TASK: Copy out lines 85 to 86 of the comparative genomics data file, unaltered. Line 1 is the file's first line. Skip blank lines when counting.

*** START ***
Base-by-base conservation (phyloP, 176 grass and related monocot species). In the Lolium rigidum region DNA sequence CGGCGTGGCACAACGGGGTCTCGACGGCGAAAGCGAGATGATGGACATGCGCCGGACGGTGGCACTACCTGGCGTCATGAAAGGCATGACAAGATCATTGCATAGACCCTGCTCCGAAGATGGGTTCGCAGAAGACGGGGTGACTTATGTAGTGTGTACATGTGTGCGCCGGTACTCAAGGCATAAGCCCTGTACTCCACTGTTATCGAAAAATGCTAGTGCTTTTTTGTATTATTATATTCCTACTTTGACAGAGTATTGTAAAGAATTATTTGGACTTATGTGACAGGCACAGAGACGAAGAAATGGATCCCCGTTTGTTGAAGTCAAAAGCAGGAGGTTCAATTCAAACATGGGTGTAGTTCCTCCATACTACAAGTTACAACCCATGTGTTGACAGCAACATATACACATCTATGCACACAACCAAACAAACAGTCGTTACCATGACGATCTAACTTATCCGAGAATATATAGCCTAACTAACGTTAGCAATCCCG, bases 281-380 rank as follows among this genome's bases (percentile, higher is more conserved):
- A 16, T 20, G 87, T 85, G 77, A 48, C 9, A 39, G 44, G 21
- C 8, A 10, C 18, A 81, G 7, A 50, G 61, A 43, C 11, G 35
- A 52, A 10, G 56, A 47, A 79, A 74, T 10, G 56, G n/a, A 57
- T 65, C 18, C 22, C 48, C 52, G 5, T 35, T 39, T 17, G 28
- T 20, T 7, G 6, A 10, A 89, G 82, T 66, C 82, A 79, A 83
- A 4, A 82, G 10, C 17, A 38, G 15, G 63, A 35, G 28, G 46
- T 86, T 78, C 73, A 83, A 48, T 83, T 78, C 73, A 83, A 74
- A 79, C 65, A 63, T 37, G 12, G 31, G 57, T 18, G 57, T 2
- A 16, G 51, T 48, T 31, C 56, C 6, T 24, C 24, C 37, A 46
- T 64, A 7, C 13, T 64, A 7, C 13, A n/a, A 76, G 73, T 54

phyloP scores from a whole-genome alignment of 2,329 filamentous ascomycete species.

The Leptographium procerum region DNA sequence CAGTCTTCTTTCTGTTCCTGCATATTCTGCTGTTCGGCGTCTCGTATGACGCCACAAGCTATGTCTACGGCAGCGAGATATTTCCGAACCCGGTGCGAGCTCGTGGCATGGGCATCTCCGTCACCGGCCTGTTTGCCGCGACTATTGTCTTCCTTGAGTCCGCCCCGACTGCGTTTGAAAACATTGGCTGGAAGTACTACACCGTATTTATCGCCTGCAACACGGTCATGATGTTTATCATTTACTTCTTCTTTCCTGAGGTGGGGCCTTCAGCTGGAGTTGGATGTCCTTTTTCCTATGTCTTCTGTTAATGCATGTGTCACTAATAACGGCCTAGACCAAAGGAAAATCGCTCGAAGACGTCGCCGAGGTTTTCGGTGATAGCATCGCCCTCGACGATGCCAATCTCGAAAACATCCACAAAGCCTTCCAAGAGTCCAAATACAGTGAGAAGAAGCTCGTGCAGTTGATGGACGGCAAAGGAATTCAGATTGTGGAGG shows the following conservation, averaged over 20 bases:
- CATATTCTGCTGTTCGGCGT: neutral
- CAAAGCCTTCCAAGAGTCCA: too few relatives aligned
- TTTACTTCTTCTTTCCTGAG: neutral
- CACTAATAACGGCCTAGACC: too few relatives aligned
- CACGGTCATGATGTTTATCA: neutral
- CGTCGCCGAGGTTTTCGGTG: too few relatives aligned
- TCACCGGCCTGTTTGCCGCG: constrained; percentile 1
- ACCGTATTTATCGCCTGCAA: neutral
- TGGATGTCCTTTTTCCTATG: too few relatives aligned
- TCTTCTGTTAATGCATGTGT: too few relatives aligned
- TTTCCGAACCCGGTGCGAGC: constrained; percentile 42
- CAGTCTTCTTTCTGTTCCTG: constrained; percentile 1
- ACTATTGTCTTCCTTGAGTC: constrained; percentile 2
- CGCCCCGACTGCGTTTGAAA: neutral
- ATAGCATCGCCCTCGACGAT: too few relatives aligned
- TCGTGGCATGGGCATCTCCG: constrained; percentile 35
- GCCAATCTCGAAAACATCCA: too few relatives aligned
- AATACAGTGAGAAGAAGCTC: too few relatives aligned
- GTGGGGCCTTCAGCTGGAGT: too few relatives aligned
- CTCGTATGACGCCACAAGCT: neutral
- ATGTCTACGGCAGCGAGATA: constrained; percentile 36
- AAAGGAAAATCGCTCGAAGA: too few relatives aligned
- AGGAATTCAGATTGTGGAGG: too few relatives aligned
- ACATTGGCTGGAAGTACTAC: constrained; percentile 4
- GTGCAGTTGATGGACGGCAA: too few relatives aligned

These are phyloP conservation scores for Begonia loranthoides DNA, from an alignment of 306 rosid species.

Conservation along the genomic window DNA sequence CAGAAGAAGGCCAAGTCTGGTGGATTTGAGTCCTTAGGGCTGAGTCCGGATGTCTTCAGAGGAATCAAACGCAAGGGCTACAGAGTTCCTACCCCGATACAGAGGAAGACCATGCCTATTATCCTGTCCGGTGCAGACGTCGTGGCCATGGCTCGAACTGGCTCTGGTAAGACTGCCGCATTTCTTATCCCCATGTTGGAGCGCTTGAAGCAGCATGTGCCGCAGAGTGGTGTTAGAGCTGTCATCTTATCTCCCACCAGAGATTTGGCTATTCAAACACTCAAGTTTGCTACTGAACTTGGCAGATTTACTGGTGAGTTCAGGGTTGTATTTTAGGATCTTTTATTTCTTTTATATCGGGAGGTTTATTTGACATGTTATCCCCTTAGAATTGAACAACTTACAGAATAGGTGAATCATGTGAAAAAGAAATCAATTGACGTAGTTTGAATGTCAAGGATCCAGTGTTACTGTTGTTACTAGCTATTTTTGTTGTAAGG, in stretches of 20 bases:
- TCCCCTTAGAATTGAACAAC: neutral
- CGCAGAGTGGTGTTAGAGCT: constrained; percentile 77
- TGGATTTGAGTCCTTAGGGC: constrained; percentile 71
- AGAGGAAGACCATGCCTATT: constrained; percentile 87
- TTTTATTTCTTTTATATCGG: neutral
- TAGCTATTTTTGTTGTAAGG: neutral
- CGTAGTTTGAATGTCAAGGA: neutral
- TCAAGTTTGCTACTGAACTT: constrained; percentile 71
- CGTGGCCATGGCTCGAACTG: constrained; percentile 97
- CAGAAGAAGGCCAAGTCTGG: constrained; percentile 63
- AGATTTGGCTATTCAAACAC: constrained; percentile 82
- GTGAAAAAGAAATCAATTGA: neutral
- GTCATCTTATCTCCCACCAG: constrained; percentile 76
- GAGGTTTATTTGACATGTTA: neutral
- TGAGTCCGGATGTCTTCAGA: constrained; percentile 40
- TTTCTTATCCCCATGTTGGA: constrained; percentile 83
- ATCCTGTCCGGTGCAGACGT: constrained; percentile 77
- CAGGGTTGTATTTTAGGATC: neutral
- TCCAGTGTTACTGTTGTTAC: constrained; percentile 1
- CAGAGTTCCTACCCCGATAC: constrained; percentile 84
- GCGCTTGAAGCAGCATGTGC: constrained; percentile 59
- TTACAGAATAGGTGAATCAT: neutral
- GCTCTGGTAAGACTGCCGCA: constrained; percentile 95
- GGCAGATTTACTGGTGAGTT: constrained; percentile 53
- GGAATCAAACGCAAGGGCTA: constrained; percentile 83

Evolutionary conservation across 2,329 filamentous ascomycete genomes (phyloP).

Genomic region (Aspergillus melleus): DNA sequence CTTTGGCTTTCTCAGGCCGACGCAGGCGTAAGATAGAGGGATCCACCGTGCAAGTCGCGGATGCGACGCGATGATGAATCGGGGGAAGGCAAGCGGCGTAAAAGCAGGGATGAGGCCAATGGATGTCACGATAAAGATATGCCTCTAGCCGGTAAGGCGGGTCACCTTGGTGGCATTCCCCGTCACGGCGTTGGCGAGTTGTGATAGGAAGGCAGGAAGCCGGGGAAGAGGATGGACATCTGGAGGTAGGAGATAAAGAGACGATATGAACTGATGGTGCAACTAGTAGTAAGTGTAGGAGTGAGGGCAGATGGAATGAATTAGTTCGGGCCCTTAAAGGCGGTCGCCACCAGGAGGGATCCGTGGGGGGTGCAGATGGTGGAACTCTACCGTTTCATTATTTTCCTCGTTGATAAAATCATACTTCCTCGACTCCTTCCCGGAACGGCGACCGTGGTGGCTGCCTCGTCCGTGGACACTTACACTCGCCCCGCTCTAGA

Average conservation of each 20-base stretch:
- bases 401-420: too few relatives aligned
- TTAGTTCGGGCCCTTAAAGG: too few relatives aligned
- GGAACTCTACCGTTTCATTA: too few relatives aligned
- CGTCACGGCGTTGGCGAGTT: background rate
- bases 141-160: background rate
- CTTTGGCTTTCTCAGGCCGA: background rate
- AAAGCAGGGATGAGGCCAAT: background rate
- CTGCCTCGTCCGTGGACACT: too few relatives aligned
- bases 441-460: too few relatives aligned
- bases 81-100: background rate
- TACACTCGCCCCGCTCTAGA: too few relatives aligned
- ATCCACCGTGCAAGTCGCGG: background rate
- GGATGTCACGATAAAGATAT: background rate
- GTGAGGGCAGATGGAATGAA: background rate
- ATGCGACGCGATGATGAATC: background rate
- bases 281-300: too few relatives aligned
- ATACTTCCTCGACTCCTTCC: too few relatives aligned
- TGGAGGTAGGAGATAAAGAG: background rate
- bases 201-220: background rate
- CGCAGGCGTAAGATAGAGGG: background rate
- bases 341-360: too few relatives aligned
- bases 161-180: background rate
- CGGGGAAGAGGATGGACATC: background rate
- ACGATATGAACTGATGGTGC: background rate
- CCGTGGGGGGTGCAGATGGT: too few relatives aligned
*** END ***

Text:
- ATACTTCCTCGACTCCTTCC: too few relatives aligned
- TGGAGGTAGGAGATAAAGAG: background rate